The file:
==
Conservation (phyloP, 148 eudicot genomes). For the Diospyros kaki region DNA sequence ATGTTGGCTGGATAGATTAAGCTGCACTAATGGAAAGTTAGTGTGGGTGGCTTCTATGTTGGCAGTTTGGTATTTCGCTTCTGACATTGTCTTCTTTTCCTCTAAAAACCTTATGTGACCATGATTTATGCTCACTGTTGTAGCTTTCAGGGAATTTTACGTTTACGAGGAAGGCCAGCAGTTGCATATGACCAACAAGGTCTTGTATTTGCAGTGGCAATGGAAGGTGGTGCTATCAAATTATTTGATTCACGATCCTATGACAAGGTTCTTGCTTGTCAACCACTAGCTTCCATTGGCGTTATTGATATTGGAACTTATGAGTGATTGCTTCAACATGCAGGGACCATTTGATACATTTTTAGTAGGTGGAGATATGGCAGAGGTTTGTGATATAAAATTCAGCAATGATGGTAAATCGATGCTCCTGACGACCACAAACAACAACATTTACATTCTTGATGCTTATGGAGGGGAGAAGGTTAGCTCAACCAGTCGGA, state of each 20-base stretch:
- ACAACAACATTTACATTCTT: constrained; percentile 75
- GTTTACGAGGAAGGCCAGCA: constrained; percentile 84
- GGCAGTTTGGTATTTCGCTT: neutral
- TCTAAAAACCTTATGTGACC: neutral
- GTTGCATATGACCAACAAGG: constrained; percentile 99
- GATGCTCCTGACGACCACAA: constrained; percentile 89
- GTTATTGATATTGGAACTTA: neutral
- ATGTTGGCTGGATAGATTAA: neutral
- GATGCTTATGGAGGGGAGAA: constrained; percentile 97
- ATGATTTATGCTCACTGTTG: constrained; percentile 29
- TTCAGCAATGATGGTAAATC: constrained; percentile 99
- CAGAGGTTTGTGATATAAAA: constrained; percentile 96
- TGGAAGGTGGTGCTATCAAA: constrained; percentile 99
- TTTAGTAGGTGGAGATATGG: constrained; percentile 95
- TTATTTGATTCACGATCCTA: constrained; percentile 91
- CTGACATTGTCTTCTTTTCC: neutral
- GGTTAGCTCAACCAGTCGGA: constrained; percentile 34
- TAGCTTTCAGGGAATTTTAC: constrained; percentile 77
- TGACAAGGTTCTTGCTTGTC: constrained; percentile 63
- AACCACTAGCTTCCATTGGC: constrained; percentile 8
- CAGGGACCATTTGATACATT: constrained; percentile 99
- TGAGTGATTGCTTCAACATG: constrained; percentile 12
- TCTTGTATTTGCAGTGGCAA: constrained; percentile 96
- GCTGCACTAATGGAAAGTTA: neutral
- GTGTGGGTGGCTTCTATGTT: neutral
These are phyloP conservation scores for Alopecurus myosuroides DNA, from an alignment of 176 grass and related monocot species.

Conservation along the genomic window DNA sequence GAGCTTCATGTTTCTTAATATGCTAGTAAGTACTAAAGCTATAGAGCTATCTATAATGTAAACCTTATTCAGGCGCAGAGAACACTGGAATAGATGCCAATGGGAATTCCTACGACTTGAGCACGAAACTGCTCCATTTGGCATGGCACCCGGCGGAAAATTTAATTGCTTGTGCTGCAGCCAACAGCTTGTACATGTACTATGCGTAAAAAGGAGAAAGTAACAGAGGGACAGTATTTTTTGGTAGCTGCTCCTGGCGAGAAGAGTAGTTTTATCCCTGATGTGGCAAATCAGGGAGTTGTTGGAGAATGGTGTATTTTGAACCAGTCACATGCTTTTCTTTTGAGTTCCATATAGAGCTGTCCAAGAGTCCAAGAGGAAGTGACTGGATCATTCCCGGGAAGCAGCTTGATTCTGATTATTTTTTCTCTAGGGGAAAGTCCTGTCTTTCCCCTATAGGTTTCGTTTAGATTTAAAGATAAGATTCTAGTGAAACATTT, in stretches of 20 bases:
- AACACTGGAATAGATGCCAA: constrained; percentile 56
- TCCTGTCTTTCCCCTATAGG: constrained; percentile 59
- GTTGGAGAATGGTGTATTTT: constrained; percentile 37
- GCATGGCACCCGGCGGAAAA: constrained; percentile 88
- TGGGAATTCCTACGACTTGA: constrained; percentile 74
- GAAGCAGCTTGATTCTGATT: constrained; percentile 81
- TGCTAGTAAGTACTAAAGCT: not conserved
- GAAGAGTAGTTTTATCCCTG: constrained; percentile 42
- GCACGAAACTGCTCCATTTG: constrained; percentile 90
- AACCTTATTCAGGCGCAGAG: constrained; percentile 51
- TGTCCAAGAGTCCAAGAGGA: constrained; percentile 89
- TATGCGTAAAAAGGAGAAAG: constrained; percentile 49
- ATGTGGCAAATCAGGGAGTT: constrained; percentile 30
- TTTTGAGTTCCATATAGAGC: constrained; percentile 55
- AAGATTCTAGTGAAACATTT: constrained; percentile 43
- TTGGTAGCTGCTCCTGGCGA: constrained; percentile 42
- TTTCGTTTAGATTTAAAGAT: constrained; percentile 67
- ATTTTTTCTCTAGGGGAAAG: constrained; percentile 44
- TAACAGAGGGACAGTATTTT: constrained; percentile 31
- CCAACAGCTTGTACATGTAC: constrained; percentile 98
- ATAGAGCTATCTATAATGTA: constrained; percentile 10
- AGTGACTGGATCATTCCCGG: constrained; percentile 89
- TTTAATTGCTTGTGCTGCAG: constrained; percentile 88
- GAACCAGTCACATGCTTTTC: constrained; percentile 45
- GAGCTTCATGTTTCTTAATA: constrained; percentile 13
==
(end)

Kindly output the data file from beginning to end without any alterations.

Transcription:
Conservation (phyloP, 148 eudicot genomes). For the Diospyros kaki region DNA sequence ATGTTGGCTGGATAGATTAAGCTGCACTAATGGAAAGTTAGTGTGGGTGGCTTCTATGTTGGCAGTTTGGTATTTCGCTTCTGACATTGTCTTCTTTTCCTCTAAAAACCTTATGTGACCATGATTTATGCTCACTGTTGTAGCTTTCAGGGAATTTTACGTTTACGAGGAAGGCCAGCAGTTGCATATGACCAACAAGGTCTTGTATTTGCAGTGGCAATGGAAGGTGGTGCTATCAAATTATTTGATTCACGATCCTATGACAAGGTTCTTGCTTGTCAACCACTAGCTTCCATTGGCGTTATTGATATTGGAACTTATGAGTGATTGCTTCAACATGCAGGGACCATTTGATACATTTTTAGTAGGTGGAGATATGGCAGAGGTTTGTGATATAAAATTCAGCAATGATGGTAAATCGATGCTCCTGACGACCACAAACAACAACATTTACATTCTTGATGCTTATGGAGGGGAGAAGGTTAGCTCAACCAGTCGGA, state of each 20-base stretch:
- ACAACAACATTTACATTCTT: constrained; percentile 75
- GTTTACGAGGAAGGCCAGCA: constrained; percentile 84
- GGCAGTTTGGTATTTCGCTT: neutral
- TCTAAAAACCTTATGTGACC: neutral
- GTTGCATATGACCAACAAGG: constrained; percentile 99
- GATGCTCCTGACGACCACAA: constrained; percentile 89
- GTTATTGATATTGGAACTTA: neutral
- ATGTTGGCTGGATAGATTAA: neutral
- GATGCTTATGGAGGGGAGAA: constrained; percentile 97
- ATGATTTATGCTCACTGTTG: constrained; percentile 29
- TTCAGCAATGATGGTAAATC: constrained; percentile 99
- CAGAGGTTTGTGATATAAAA: constrained; percentile 96
- TGGAAGGTGGTGCTATCAAA: constrained; percentile 99
- TTTAGTAGGTGGAGATATGG: constrained; percentile 95
- TTATTTGATTCACGATCCTA: constrained; percentile 91
- CTGACATTGTCTTCTTTTCC: neutral
- GGTTAGCTCAACCAGTCGGA: constrained; percentile 34
- TAGCTTTCAGGGAATTTTAC: constrained; percentile 77
- TGACAAGGTTCTTGCTTGTC: constrained; percentile 63
- AACCACTAGCTTCCATTGGC: constrained; percentile 8
- CAGGGACCATTTGATACATT: constrained; percentile 99
- TGAGTGATTGCTTCAACATG: constrained; percentile 12
- TCTTGTATTTGCAGTGGCAA: constrained; percentile 96
- GCTGCACTAATGGAAAGTTA: neutral
- GTGTGGGTGGCTTCTATGTT: neutral
These are phyloP conservation scores for Alopecurus myosuroides DNA, from an alignment of 176 grass and related monocot species.

Conservation along the genomic window DNA sequence GAGCTTCATGTTTCTTAATATGCTAGTAAGTACTAAAGCTATAGAGCTATCTATAATGTAAACCTTATTCAGGCGCAGAGAACACTGGAATAGATGCCAATGGGAATTCCTACGACTTGAGCACGAAACTGCTCCATTTGGCATGGCACCCGGCGGAAAATTTAATTGCTTGTGCTGCAGCCAACAGCTTGTACATGTACTATGCGTAAAAAGGAGAAAGTAACAGAGGGACAGTATTTTTTGGTAGCTGCTCCTGGCGAGAAGAGTAGTTTTATCCCTGATGTGGCAAATCAGGGAGTTGTTGGAGAATGGTGTATTTTGAACCAGTCACATGCTTTTCTTTTGAGTTCCATATAGAGCTGTCCAAGAGTCCAAGAGGAAGTGACTGGATCATTCCCGGGAAGCAGCTTGATTCTGATTATTTTTTCTCTAGGGGAAAGTCCTGTCTTTCCCCTATAGGTTTCGTTTAGATTTAAAGATAAGATTCTAGTGAAACATTT, in stretches of 20 bases:
- AACACTGGAATAGATGCCAA: constrained; percentile 56
- TCCTGTCTTTCCCCTATAGG: constrained; percentile 59
- GTTGGAGAATGGTGTATTTT: constrained; percentile 37
- GCATGGCACCCGGCGGAAAA: constrained; percentile 88
- TGGGAATTCCTACGACTTGA: constrained; percentile 74
- GAAGCAGCTTGATTCTGATT: constrained; percentile 81
- TGCTAGTAAGTACTAAAGCT: not conserved
- GAAGAGTAGTTTTATCCCTG: constrained; percentile 42
- GCACGAAACTGCTCCATTTG: constrained; percentile 90
- AACCTTATTCAGGCGCAGAG: constrained; percentile 51
- TGTCCAAGAGTCCAAGAGGA: constrained; percentile 89
- TATGCGTAAAAAGGAGAAAG: constrained; percentile 49
- ATGTGGCAAATCAGGGAGTT: constrained; percentile 30
- TTTTGAGTTCCATATAGAGC: constrained; percentile 55
- AAGATTCTAGTGAAACATTT: constrained; percentile 43
- TTGGTAGCTGCTCCTGGCGA: constrained; percentile 42
- TTTCGTTTAGATTTAAAGAT: constrained; percentile 67
- ATTTTTTCTCTAGGGGAAAG: constrained; percentile 44
- TAACAGAGGGACAGTATTTT: constrained; percentile 31
- CCAACAGCTTGTACATGTAC: constrained; percentile 98
- ATAGAGCTATCTATAATGTA: constrained; percentile 10
- AGTGACTGGATCATTCCCGG: constrained; percentile 89
- TTTAATTGCTTGTGCTGCAG: constrained; percentile 88
- GAACCAGTCACATGCTTTTC: constrained; percentile 45
- GAGCTTCATGTTTCTTAATA: constrained; percentile 13